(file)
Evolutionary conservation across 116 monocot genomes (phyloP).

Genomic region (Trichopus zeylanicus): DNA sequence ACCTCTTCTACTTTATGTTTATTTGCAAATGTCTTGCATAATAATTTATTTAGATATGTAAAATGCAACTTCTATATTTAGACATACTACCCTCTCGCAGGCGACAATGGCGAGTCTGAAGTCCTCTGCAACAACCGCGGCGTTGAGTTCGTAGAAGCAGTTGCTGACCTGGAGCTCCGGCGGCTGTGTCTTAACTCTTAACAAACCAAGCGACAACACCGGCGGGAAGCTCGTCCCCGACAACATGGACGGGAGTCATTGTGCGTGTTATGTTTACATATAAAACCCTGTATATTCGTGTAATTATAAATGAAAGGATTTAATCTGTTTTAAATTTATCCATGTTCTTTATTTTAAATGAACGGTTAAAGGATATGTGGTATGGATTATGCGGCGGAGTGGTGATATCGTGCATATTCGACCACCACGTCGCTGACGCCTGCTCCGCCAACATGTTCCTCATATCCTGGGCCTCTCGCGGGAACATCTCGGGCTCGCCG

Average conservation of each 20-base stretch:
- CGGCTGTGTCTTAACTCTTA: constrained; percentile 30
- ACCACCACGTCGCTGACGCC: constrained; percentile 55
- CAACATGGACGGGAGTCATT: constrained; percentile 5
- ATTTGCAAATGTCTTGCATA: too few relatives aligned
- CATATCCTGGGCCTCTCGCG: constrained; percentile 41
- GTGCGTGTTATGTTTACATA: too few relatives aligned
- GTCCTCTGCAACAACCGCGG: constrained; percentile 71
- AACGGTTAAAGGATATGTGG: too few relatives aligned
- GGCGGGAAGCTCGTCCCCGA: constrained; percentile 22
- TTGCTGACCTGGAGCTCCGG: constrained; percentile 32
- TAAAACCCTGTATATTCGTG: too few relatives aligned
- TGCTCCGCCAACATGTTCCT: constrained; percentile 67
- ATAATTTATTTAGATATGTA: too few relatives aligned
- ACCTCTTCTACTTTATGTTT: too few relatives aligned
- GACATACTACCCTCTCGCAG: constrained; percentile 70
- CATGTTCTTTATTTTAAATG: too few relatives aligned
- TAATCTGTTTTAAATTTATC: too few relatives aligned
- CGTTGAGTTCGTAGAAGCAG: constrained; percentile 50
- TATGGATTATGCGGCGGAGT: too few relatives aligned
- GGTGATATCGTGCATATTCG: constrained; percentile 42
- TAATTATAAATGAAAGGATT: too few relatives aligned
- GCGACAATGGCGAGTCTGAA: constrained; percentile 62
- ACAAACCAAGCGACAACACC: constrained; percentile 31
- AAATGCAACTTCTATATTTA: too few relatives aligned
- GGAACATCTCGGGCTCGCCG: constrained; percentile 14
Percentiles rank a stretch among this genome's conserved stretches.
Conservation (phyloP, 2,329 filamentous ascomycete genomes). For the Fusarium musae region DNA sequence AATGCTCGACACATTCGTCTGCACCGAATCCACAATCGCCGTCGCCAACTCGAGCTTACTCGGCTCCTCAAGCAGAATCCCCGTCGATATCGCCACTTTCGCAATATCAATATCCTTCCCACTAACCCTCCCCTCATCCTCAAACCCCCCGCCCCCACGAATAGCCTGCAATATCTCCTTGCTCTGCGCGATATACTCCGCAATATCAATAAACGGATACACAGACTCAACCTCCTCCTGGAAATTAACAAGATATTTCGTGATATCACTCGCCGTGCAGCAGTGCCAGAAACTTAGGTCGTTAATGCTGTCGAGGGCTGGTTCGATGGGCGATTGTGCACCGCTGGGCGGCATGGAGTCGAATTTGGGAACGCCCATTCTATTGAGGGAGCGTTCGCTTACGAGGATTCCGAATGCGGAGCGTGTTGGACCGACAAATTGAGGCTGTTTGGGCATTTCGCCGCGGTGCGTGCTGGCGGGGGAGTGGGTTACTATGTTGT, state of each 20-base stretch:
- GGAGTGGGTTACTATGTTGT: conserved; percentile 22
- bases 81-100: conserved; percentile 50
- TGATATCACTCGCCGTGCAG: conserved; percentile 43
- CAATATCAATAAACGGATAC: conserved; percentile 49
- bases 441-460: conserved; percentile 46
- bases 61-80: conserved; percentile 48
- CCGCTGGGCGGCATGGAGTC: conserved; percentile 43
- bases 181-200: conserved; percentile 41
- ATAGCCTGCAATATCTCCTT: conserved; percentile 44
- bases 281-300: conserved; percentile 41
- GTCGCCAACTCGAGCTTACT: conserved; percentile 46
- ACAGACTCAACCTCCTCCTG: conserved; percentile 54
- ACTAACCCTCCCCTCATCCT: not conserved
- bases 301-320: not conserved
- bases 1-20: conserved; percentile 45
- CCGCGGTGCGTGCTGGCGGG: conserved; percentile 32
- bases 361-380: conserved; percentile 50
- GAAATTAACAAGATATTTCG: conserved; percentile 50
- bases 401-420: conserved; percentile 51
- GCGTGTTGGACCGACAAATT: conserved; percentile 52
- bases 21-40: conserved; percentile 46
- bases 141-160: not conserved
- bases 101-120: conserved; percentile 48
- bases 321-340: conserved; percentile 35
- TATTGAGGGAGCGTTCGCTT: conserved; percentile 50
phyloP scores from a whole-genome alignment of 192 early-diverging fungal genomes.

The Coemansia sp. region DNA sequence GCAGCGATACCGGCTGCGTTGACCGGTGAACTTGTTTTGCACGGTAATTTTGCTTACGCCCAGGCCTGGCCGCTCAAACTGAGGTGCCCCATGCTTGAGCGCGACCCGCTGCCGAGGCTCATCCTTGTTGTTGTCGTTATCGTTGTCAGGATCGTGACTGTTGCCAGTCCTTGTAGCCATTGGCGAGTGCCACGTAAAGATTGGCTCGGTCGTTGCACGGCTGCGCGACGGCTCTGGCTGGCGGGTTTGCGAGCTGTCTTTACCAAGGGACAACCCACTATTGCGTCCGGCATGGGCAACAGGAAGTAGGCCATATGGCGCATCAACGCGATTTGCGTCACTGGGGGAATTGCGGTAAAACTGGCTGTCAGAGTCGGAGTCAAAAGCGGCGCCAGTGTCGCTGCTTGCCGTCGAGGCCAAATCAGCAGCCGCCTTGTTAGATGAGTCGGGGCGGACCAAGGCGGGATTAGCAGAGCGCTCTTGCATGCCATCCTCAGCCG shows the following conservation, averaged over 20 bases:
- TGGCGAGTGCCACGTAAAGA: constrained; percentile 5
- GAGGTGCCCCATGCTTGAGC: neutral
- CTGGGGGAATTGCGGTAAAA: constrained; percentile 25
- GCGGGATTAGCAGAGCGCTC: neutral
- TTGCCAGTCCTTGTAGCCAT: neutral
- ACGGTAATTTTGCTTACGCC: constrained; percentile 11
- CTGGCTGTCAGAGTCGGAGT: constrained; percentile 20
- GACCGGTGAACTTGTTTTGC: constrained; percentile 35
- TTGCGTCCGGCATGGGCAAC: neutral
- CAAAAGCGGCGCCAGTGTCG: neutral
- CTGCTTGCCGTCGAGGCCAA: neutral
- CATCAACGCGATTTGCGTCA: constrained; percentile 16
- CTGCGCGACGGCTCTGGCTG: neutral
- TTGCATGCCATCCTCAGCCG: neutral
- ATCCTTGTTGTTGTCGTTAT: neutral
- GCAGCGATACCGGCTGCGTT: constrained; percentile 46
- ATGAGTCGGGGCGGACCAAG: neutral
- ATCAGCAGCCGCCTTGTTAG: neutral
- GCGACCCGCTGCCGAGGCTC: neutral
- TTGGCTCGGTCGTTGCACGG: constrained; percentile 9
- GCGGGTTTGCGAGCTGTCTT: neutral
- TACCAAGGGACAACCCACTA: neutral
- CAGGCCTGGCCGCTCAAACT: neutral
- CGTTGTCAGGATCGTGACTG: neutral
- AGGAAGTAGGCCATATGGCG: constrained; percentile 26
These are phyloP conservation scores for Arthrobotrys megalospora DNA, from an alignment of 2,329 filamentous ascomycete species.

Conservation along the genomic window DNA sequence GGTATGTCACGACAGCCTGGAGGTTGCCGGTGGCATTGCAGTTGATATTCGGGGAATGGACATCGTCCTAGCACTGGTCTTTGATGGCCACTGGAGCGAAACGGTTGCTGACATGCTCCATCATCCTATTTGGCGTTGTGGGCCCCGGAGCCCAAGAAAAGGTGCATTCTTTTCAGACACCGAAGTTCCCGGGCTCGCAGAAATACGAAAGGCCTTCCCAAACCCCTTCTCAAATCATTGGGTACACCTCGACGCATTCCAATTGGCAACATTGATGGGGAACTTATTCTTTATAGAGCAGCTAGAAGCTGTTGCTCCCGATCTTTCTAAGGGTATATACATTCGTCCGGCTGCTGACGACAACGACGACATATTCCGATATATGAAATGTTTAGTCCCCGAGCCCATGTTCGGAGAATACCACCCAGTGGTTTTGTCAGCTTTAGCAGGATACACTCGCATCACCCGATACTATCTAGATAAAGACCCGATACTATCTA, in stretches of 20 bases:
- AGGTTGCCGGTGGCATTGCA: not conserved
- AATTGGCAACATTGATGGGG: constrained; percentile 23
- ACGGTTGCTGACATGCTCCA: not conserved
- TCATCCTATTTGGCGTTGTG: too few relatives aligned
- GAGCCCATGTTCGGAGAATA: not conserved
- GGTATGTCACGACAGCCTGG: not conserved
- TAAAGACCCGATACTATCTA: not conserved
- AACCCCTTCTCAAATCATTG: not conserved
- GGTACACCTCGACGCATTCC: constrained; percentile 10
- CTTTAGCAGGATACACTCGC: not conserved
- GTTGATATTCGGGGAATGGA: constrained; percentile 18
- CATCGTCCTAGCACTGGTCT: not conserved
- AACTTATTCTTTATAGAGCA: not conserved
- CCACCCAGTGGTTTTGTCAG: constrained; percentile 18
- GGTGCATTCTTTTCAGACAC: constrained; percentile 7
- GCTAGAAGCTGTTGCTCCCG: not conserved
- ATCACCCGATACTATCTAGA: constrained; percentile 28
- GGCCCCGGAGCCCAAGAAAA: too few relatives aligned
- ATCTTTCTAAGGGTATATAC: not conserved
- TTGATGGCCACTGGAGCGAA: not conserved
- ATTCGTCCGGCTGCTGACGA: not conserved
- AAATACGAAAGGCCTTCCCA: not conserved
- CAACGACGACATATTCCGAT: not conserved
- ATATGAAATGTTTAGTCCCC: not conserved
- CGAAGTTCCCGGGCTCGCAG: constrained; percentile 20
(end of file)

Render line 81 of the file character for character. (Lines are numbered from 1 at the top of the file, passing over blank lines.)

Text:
- CGTTGTCAGGATCGTGACTG: neutral